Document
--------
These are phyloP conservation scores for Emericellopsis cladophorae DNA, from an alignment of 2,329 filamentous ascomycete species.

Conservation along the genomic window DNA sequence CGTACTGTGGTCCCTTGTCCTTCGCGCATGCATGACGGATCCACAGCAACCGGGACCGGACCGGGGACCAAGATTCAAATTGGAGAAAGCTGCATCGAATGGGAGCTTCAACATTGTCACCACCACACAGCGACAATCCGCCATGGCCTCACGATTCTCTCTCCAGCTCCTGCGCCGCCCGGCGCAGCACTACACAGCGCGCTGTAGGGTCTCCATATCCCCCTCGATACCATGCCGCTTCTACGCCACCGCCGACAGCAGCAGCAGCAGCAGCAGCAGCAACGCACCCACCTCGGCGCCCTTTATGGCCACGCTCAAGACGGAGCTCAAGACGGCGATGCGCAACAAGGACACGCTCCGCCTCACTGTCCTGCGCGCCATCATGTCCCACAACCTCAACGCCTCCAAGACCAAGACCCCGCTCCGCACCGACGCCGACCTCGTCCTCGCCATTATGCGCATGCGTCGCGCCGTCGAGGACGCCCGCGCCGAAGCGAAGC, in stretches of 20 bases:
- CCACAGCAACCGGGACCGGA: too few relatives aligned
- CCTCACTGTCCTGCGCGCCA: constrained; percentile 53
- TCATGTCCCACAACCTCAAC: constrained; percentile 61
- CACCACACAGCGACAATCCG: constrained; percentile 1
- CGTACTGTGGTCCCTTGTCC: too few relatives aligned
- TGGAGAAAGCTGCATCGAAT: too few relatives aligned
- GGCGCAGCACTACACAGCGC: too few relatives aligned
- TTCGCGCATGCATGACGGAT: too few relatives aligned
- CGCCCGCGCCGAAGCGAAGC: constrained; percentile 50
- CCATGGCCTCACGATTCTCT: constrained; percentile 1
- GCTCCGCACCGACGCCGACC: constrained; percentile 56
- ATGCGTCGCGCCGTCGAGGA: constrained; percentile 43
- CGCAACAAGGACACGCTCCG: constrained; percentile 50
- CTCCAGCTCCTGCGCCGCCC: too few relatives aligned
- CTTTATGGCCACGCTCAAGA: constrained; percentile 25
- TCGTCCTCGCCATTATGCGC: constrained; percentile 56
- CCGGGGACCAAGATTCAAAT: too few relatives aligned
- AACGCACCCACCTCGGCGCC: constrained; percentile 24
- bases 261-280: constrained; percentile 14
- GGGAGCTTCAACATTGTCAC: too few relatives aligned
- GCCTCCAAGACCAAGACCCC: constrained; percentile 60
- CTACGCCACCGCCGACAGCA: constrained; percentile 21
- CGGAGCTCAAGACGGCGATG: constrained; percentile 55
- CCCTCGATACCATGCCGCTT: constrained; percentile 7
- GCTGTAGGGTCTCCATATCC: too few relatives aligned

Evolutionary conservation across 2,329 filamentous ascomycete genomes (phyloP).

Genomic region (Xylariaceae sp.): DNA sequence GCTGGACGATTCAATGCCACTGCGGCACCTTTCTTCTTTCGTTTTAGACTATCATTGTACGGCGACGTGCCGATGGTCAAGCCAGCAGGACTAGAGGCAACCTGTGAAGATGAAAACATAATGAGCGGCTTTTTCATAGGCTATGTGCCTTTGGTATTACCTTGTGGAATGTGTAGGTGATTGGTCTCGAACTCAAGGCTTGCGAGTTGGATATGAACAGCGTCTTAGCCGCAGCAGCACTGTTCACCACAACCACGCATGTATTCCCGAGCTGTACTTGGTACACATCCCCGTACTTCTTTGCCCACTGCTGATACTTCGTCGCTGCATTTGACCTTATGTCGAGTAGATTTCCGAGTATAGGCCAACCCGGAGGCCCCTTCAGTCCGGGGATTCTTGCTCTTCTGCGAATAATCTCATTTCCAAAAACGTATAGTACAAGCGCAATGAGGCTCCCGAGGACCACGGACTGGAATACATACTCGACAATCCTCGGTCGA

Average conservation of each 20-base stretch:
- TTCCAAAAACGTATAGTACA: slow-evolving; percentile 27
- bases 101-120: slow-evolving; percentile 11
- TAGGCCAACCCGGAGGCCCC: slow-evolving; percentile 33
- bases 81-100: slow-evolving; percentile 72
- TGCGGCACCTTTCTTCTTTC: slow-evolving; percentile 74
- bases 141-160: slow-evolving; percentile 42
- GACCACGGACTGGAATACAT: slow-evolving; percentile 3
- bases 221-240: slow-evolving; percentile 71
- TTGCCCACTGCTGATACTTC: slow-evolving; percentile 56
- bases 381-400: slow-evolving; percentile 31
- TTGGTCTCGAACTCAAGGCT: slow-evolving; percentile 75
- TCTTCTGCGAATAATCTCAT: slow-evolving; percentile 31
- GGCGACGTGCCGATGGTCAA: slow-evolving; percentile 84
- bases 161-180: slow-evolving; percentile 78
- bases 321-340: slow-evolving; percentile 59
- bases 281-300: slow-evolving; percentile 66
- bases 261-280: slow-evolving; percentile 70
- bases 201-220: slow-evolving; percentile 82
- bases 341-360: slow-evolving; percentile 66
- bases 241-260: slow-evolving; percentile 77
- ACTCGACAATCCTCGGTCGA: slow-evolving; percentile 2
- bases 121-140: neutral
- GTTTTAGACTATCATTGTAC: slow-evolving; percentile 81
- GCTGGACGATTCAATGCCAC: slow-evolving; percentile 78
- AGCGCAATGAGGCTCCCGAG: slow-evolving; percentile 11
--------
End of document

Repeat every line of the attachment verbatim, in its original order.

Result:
These are phyloP conservation scores for Emericellopsis cladophorae DNA, from an alignment of 2,329 filamentous ascomycete species.

Conservation along the genomic window DNA sequence CGTACTGTGGTCCCTTGTCCTTCGCGCATGCATGACGGATCCACAGCAACCGGGACCGGACCGGGGACCAAGATTCAAATTGGAGAAAGCTGCATCGAATGGGAGCTTCAACATTGTCACCACCACACAGCGACAATCCGCCATGGCCTCACGATTCTCTCTCCAGCTCCTGCGCCGCCCGGCGCAGCACTACACAGCGCGCTGTAGGGTCTCCATATCCCCCTCGATACCATGCCGCTTCTACGCCACCGCCGACAGCAGCAGCAGCAGCAGCAGCAGCAACGCACCCACCTCGGCGCCCTTTATGGCCACGCTCAAGACGGAGCTCAAGACGGCGATGCGCAACAAGGACACGCTCCGCCTCACTGTCCTGCGCGCCATCATGTCCCACAACCTCAACGCCTCCAAGACCAAGACCCCGCTCCGCACCGACGCCGACCTCGTCCTCGCCATTATGCGCATGCGTCGCGCCGTCGAGGACGCCCGCGCCGAAGCGAAGC, in stretches of 20 bases:
- CCACAGCAACCGGGACCGGA: too few relatives aligned
- CCTCACTGTCCTGCGCGCCA: constrained; percentile 53
- TCATGTCCCACAACCTCAAC: constrained; percentile 61
- CACCACACAGCGACAATCCG: constrained; percentile 1
- CGTACTGTGGTCCCTTGTCC: too few relatives aligned
- TGGAGAAAGCTGCATCGAAT: too few relatives aligned
- GGCGCAGCACTACACAGCGC: too few relatives aligned
- TTCGCGCATGCATGACGGAT: too few relatives aligned
- CGCCCGCGCCGAAGCGAAGC: constrained; percentile 50
- CCATGGCCTCACGATTCTCT: constrained; percentile 1
- GCTCCGCACCGACGCCGACC: constrained; percentile 56
- ATGCGTCGCGCCGTCGAGGA: constrained; percentile 43
- CGCAACAAGGACACGCTCCG: constrained; percentile 50
- CTCCAGCTCCTGCGCCGCCC: too few relatives aligned
- CTTTATGGCCACGCTCAAGA: constrained; percentile 25
- TCGTCCTCGCCATTATGCGC: constrained; percentile 56
- CCGGGGACCAAGATTCAAAT: too few relatives aligned
- AACGCACCCACCTCGGCGCC: constrained; percentile 24
- bases 261-280: constrained; percentile 14
- GGGAGCTTCAACATTGTCAC: too few relatives aligned
- GCCTCCAAGACCAAGACCCC: constrained; percentile 60
- CTACGCCACCGCCGACAGCA: constrained; percentile 21
- CGGAGCTCAAGACGGCGATG: constrained; percentile 55
- CCCTCGATACCATGCCGCTT: constrained; percentile 7
- GCTGTAGGGTCTCCATATCC: too few relatives aligned

Evolutionary conservation across 2,329 filamentous ascomycete genomes (phyloP).

Genomic region (Xylariaceae sp.): DNA sequence GCTGGACGATTCAATGCCACTGCGGCACCTTTCTTCTTTCGTTTTAGACTATCATTGTACGGCGACGTGCCGATGGTCAAGCCAGCAGGACTAGAGGCAACCTGTGAAGATGAAAACATAATGAGCGGCTTTTTCATAGGCTATGTGCCTTTGGTATTACCTTGTGGAATGTGTAGGTGATTGGTCTCGAACTCAAGGCTTGCGAGTTGGATATGAACAGCGTCTTAGCCGCAGCAGCACTGTTCACCACAACCACGCATGTATTCCCGAGCTGTACTTGGTACACATCCCCGTACTTCTTTGCCCACTGCTGATACTTCGTCGCTGCATTTGACCTTATGTCGAGTAGATTTCCGAGTATAGGCCAACCCGGAGGCCCCTTCAGTCCGGGGATTCTTGCTCTTCTGCGAATAATCTCATTTCCAAAAACGTATAGTACAAGCGCAATGAGGCTCCCGAGGACCACGGACTGGAATACATACTCGACAATCCTCGGTCGA

Average conservation of each 20-base stretch:
- TTCCAAAAACGTATAGTACA: slow-evolving; percentile 27
- bases 101-120: slow-evolving; percentile 11
- TAGGCCAACCCGGAGGCCCC: slow-evolving; percentile 33
- bases 81-100: slow-evolving; percentile 72
- TGCGGCACCTTTCTTCTTTC: slow-evolving; percentile 74
- bases 141-160: slow-evolving; percentile 42
- GACCACGGACTGGAATACAT: slow-evolving; percentile 3
- bases 221-240: slow-evolving; percentile 71
- TTGCCCACTGCTGATACTTC: slow-evolving; percentile 56
- bases 381-400: slow-evolving; percentile 31
- TTGGTCTCGAACTCAAGGCT: slow-evolving; percentile 75
- TCTTCTGCGAATAATCTCAT: slow-evolving; percentile 31
- GGCGACGTGCCGATGGTCAA: slow-evolving; percentile 84
- bases 161-180: slow-evolving; percentile 78
- bases 321-340: slow-evolving; percentile 59
- bases 281-300: slow-evolving; percentile 66
- bases 261-280: slow-evolving; percentile 70
- bases 201-220: slow-evolving; percentile 82
- bases 341-360: slow-evolving; percentile 66
- bases 241-260: slow-evolving; percentile 77
- ACTCGACAATCCTCGGTCGA: slow-evolving; percentile 2
- bases 121-140: neutral
- GTTTTAGACTATCATTGTAC: slow-evolving; percentile 81
- GCTGGACGATTCAATGCCAC: slow-evolving; percentile 78
- AGCGCAATGAGGCTCCCGAG: slow-evolving; percentile 11